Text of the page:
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The terms of the Ryerson Credit Facility require that, in the event availability under the facility declines to a certain level, Ryerson maintain a minimum fixed charge coverage ratio at the end of each fiscal quarter. Total credit availability is limited by the amount of eligible accounts receivable and inventory pledged as collateral under the agreement insofar as Ryerson is subject to a borrowing base comprised of the aggregate of these two amounts, less applicable reserves. As of December 31, 2011, total credit availability was $274 million based upon eligible accounts receivable and inventory pledged as collateral.

Additionally, subject to certain exceptions, the indenture governing the Ryerson Notes restricts Ryerson’s ability to pay us dividends to the extent of 50% of future net income, once prior losses are offset. Future net income is defined in the indenture governing the notes as net income adjusted for, among other things, the inclusion of dividends from joint ventures actually received in cash by Ryerson, and the exclusion of: (i) all extraordinary gains or losses; (ii) a certain portion of net income allocable to minority interest in unconsolidated persons or investments in unrestricted subsidiaries; (iii) gains or losses in respect of any asset sale on an after tax basis; (iv) the net income from any disposed or discontinued operations or any net gains or losses on disposed or discontinued operations, on an after-tax basis; (v) any gain or loss realized as a result of the cumulative effect of a change in accounting principles; (vi) any fees and expenses paid in connection with the issuance of Ryerson’s notes; (vii) non-cash compensation expense incurred with any issuance of equity interest to an employee; and (viii) any net after-tax gains or losses attributable to the early extinguishment of debt. Our future indebtedness may contain covenants more restrictive in certain respects than the restrictions contained in the Ryerson Credit Facility and the indenture governing the Ryerson Holding Notes. Operating results below current levels or other adverse factors, including a significant increase in interest rates, could result in our being unable to comply with financial covenants that are contained in the Ryerson Credit Facility or that may be contained in any future indebtedness. If our indebtedness is in default for any reason, our business, financial condition and results of operations could be materially and adversely affected. In addition, complying with these covenants may also cause us to take actions that are not favorable to holders of the notes and may make it more difficult for us to successfully execute our business strategy and compete against companies that are not subject to such restrictions.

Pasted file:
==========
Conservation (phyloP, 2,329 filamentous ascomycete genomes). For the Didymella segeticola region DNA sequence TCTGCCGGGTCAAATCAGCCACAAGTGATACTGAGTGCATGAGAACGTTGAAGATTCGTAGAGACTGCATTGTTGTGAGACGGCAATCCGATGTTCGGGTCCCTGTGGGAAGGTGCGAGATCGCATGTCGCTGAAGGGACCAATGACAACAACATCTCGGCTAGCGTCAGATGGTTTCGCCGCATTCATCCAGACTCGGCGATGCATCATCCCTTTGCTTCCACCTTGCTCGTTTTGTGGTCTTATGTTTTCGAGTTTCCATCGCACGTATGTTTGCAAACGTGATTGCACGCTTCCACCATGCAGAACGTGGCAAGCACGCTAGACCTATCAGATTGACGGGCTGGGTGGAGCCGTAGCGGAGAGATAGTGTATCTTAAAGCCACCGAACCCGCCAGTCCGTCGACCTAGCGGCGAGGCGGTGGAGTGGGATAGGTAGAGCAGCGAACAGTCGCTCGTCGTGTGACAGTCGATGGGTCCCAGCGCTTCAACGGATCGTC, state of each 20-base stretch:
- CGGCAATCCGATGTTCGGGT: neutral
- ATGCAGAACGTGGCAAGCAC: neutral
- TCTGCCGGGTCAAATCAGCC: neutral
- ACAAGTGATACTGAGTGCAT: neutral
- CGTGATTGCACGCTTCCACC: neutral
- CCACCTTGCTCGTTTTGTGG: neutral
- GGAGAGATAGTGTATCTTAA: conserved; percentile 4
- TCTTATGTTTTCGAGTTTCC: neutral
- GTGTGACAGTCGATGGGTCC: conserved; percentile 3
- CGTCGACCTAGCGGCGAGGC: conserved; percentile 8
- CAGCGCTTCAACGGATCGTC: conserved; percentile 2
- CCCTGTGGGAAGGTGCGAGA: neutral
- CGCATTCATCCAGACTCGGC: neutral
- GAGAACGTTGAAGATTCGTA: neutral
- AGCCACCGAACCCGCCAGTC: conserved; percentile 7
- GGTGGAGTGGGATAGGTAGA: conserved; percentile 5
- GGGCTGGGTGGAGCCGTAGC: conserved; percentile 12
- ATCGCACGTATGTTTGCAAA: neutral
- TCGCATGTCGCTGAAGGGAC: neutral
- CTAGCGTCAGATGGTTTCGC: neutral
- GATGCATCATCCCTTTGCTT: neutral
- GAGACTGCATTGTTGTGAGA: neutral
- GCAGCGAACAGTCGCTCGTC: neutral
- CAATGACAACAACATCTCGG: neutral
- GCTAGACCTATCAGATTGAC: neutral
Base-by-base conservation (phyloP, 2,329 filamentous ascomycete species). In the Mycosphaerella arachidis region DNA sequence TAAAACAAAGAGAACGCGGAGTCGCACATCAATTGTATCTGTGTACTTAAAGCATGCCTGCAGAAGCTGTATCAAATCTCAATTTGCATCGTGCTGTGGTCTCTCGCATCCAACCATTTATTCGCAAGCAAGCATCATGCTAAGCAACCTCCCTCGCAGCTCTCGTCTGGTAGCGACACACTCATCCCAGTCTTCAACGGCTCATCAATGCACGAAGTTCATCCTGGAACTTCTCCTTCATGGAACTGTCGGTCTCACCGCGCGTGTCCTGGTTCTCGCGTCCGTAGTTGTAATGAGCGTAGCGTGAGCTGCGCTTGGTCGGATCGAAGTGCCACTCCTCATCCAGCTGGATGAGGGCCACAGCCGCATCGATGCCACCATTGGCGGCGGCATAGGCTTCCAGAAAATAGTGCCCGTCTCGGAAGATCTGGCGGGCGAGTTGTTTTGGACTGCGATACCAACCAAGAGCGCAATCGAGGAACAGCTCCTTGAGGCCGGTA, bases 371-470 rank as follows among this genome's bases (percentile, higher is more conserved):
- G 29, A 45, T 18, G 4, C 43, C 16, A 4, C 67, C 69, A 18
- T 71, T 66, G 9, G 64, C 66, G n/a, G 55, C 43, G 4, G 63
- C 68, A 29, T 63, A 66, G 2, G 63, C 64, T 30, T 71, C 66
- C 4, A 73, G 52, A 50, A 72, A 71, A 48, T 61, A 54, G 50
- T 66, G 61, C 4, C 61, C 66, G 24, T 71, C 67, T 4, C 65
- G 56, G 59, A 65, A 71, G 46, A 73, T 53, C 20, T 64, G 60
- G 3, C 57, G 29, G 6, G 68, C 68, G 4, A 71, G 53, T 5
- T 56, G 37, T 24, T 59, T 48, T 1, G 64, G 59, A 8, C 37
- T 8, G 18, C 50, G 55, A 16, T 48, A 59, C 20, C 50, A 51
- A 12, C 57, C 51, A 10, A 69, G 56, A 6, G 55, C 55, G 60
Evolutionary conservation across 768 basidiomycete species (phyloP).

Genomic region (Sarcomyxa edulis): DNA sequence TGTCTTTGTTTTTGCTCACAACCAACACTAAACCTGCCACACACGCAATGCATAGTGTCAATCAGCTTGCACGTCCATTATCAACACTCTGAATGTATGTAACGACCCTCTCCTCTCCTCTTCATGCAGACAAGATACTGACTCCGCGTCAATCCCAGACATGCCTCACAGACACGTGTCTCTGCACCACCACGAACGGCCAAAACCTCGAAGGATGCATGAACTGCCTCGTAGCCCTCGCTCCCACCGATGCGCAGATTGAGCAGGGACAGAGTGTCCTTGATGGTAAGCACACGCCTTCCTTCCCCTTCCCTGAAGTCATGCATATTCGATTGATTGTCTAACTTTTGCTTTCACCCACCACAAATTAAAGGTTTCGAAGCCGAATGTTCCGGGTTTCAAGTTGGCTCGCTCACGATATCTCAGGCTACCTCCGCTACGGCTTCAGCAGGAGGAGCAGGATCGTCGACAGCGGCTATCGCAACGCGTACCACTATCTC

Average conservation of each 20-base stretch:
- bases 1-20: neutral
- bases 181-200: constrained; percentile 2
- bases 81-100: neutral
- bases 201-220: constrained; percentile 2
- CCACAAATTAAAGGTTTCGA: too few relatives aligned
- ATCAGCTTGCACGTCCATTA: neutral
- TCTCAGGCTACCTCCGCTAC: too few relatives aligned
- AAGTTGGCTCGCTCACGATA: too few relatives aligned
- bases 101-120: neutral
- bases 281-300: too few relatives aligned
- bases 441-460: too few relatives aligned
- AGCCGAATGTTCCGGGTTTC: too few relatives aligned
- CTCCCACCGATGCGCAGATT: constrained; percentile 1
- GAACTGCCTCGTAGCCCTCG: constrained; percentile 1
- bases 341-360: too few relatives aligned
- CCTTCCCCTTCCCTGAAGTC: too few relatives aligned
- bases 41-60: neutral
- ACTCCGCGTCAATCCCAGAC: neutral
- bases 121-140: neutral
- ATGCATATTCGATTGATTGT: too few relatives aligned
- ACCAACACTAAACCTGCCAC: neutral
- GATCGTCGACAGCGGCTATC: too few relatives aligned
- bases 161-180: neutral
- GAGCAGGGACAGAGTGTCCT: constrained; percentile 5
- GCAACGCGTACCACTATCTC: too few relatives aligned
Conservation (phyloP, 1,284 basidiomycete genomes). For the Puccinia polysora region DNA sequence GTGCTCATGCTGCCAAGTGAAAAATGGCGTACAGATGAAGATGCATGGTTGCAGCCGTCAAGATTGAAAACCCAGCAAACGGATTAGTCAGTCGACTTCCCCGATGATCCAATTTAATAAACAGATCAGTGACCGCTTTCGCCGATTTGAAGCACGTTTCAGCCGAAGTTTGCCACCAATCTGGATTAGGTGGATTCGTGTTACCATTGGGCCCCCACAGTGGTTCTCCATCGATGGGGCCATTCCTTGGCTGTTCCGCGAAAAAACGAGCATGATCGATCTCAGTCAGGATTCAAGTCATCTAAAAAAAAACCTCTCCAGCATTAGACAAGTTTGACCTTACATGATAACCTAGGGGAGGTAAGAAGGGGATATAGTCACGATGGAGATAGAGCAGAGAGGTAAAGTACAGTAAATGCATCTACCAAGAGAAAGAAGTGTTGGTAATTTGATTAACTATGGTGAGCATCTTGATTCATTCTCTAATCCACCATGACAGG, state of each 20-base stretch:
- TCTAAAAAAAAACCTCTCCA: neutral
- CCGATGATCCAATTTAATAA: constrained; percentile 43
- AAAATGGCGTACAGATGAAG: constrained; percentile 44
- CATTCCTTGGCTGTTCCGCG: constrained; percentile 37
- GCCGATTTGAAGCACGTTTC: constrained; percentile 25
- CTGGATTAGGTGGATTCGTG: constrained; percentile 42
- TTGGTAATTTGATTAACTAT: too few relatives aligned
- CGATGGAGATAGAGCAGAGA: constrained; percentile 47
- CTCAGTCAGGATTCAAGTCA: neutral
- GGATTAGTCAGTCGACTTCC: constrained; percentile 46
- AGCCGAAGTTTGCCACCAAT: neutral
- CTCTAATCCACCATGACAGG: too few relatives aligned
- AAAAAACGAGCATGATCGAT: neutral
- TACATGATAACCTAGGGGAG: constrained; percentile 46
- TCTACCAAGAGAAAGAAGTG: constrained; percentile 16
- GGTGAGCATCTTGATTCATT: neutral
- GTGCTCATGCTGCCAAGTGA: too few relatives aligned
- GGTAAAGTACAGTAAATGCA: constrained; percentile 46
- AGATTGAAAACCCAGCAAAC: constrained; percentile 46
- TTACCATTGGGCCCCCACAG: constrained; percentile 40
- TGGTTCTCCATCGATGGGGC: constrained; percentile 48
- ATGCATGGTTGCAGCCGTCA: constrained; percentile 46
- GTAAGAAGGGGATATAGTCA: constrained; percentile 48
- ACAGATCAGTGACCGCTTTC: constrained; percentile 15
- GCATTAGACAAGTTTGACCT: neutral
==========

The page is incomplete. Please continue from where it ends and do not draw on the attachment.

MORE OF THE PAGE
We may not be able to generate sufficient cash to service all of our indebtedness.

Our ability to make payments on our indebtedness depends on our ability to generate cash in the future. Our outstanding notes, the Ryerson Credit Facility and our other outstanding indebtedness are expected to account for significant cash interest expenses. Accordingly, we will have to generate significant cash flows from operations to meet our debt service requirements. If we do not generate sufficient cash flow to meet our debt service and working capital requirements, we may be required to sell assets, seek additional capital, reduce capital expenditures, restructure or refinance all or a portion of our existing indebtedness, or seek additional financing. Moreover, insufficient cash flow may make it more difficult for us to obtain financing on terms that are acceptable to us, or at all. Furthermore, Platinum has no obligation to provide us with debt or equity financing and we therefore may be unable to generate sufficient cash to service all of our indebtedness.

Because a substantial portion of our indebtedness bears interest at rates that fluctuate with changes in certain prevailing short-term interest rates, we are vulnerable to interest rate increases.